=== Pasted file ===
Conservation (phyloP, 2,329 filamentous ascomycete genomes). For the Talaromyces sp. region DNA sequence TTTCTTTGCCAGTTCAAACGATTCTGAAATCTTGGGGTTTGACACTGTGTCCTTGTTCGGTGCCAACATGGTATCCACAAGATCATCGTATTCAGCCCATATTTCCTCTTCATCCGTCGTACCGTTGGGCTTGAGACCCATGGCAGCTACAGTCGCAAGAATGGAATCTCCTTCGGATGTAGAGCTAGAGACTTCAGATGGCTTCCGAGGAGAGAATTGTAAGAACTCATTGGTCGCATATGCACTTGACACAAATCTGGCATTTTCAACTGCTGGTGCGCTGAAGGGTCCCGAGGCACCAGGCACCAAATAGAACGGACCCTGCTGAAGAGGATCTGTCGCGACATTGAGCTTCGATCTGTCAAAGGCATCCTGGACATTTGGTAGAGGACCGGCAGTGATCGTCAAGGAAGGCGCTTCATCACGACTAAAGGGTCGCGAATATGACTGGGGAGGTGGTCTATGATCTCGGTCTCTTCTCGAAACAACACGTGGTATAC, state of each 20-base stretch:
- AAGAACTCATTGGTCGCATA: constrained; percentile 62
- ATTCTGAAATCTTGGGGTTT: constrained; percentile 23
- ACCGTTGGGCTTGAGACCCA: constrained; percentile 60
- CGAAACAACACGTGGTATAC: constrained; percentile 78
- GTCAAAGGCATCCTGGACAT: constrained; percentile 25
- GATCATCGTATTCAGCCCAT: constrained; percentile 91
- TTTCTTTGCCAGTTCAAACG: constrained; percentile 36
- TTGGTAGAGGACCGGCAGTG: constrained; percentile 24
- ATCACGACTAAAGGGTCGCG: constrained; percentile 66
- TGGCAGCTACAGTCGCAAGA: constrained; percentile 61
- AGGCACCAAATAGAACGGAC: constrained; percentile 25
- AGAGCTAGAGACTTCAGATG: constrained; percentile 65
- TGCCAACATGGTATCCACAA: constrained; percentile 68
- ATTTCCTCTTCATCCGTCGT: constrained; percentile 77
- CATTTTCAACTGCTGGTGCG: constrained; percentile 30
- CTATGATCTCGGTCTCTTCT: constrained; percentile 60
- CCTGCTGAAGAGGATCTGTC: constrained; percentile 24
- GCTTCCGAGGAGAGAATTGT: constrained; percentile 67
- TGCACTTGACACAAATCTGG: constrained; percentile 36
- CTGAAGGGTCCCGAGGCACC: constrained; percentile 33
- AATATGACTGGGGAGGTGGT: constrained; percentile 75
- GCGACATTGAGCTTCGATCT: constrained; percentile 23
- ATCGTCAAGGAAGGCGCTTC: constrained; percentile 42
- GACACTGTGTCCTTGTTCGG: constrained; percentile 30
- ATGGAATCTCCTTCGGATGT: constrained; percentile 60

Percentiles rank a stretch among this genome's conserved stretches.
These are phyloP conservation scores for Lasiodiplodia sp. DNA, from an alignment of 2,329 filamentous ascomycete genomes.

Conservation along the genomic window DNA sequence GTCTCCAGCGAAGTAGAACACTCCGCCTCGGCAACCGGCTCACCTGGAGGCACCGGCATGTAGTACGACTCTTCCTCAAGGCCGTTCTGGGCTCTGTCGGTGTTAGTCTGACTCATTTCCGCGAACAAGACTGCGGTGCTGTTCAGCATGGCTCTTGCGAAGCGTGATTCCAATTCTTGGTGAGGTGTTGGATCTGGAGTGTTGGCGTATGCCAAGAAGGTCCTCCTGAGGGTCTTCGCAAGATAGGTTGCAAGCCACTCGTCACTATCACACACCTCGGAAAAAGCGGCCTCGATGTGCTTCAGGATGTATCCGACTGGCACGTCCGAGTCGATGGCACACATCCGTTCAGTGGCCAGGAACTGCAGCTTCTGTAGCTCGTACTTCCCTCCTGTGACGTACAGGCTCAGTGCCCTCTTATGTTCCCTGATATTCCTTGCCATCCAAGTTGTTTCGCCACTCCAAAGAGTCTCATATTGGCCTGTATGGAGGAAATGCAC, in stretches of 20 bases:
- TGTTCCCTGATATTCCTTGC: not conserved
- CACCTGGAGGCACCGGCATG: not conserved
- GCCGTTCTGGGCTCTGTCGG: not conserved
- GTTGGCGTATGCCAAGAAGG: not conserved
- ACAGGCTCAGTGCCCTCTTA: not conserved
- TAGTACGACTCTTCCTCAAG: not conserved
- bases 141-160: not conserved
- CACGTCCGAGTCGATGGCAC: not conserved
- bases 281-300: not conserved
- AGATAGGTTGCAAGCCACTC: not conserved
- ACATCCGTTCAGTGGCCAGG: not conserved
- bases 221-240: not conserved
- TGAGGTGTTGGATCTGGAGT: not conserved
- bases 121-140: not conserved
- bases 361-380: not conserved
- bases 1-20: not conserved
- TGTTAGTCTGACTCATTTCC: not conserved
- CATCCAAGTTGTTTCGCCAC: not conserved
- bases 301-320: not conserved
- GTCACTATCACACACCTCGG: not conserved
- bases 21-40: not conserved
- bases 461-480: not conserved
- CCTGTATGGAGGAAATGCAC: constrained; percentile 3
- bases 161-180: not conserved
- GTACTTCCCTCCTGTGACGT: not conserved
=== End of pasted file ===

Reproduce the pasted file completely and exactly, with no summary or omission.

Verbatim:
Conservation (phyloP, 2,329 filamentous ascomycete genomes). For the Talaromyces sp. region DNA sequence TTTCTTTGCCAGTTCAAACGATTCTGAAATCTTGGGGTTTGACACTGTGTCCTTGTTCGGTGCCAACATGGTATCCACAAGATCATCGTATTCAGCCCATATTTCCTCTTCATCCGTCGTACCGTTGGGCTTGAGACCCATGGCAGCTACAGTCGCAAGAATGGAATCTCCTTCGGATGTAGAGCTAGAGACTTCAGATGGCTTCCGAGGAGAGAATTGTAAGAACTCATTGGTCGCATATGCACTTGACACAAATCTGGCATTTTCAACTGCTGGTGCGCTGAAGGGTCCCGAGGCACCAGGCACCAAATAGAACGGACCCTGCTGAAGAGGATCTGTCGCGACATTGAGCTTCGATCTGTCAAAGGCATCCTGGACATTTGGTAGAGGACCGGCAGTGATCGTCAAGGAAGGCGCTTCATCACGACTAAAGGGTCGCGAATATGACTGGGGAGGTGGTCTATGATCTCGGTCTCTTCTCGAAACAACACGTGGTATAC, state of each 20-base stretch:
- AAGAACTCATTGGTCGCATA: constrained; percentile 62
- ATTCTGAAATCTTGGGGTTT: constrained; percentile 23
- ACCGTTGGGCTTGAGACCCA: constrained; percentile 60
- CGAAACAACACGTGGTATAC: constrained; percentile 78
- GTCAAAGGCATCCTGGACAT: constrained; percentile 25
- GATCATCGTATTCAGCCCAT: constrained; percentile 91
- TTTCTTTGCCAGTTCAAACG: constrained; percentile 36
- TTGGTAGAGGACCGGCAGTG: constrained; percentile 24
- ATCACGACTAAAGGGTCGCG: constrained; percentile 66
- TGGCAGCTACAGTCGCAAGA: constrained; percentile 61
- AGGCACCAAATAGAACGGAC: constrained; percentile 25
- AGAGCTAGAGACTTCAGATG: constrained; percentile 65
- TGCCAACATGGTATCCACAA: constrained; percentile 68
- ATTTCCTCTTCATCCGTCGT: constrained; percentile 77
- CATTTTCAACTGCTGGTGCG: constrained; percentile 30
- CTATGATCTCGGTCTCTTCT: constrained; percentile 60
- CCTGCTGAAGAGGATCTGTC: constrained; percentile 24
- GCTTCCGAGGAGAGAATTGT: constrained; percentile 67
- TGCACTTGACACAAATCTGG: constrained; percentile 36
- CTGAAGGGTCCCGAGGCACC: constrained; percentile 33
- AATATGACTGGGGAGGTGGT: constrained; percentile 75
- GCGACATTGAGCTTCGATCT: constrained; percentile 23
- ATCGTCAAGGAAGGCGCTTC: constrained; percentile 42
- GACACTGTGTCCTTGTTCGG: constrained; percentile 30
- ATGGAATCTCCTTCGGATGT: constrained; percentile 60

Percentiles rank a stretch among this genome's conserved stretches.
These are phyloP conservation scores for Lasiodiplodia sp. DNA, from an alignment of 2,329 filamentous ascomycete genomes.

Conservation along the genomic window DNA sequence GTCTCCAGCGAAGTAGAACACTCCGCCTCGGCAACCGGCTCACCTGGAGGCACCGGCATGTAGTACGACTCTTCCTCAAGGCCGTTCTGGGCTCTGTCGGTGTTAGTCTGACTCATTTCCGCGAACAAGACTGCGGTGCTGTTCAGCATGGCTCTTGCGAAGCGTGATTCCAATTCTTGGTGAGGTGTTGGATCTGGAGTGTTGGCGTATGCCAAGAAGGTCCTCCTGAGGGTCTTCGCAAGATAGGTTGCAAGCCACTCGTCACTATCACACACCTCGGAAAAAGCGGCCTCGATGTGCTTCAGGATGTATCCGACTGGCACGTCCGAGTCGATGGCACACATCCGTTCAGTGGCCAGGAACTGCAGCTTCTGTAGCTCGTACTTCCCTCCTGTGACGTACAGGCTCAGTGCCCTCTTATGTTCCCTGATATTCCTTGCCATCCAAGTTGTTTCGCCACTCCAAAGAGTCTCATATTGGCCTGTATGGAGGAAATGCAC, in stretches of 20 bases:
- TGTTCCCTGATATTCCTTGC: not conserved
- CACCTGGAGGCACCGGCATG: not conserved
- GCCGTTCTGGGCTCTGTCGG: not conserved
- GTTGGCGTATGCCAAGAAGG: not conserved
- ACAGGCTCAGTGCCCTCTTA: not conserved
- TAGTACGACTCTTCCTCAAG: not conserved
- bases 141-160: not conserved
- CACGTCCGAGTCGATGGCAC: not conserved
- bases 281-300: not conserved
- AGATAGGTTGCAAGCCACTC: not conserved
- ACATCCGTTCAGTGGCCAGG: not conserved
- bases 221-240: not conserved
- TGAGGTGTTGGATCTGGAGT: not conserved
- bases 121-140: not conserved
- bases 361-380: not conserved
- bases 1-20: not conserved
- TGTTAGTCTGACTCATTTCC: not conserved
- CATCCAAGTTGTTTCGCCAC: not conserved
- bases 301-320: not conserved
- GTCACTATCACACACCTCGG: not conserved
- bases 21-40: not conserved
- bases 461-480: not conserved
- CCTGTATGGAGGAAATGCAC: constrained; percentile 3
- bases 161-180: not conserved
- GTACTTCCCTCCTGTGACGT: not conserved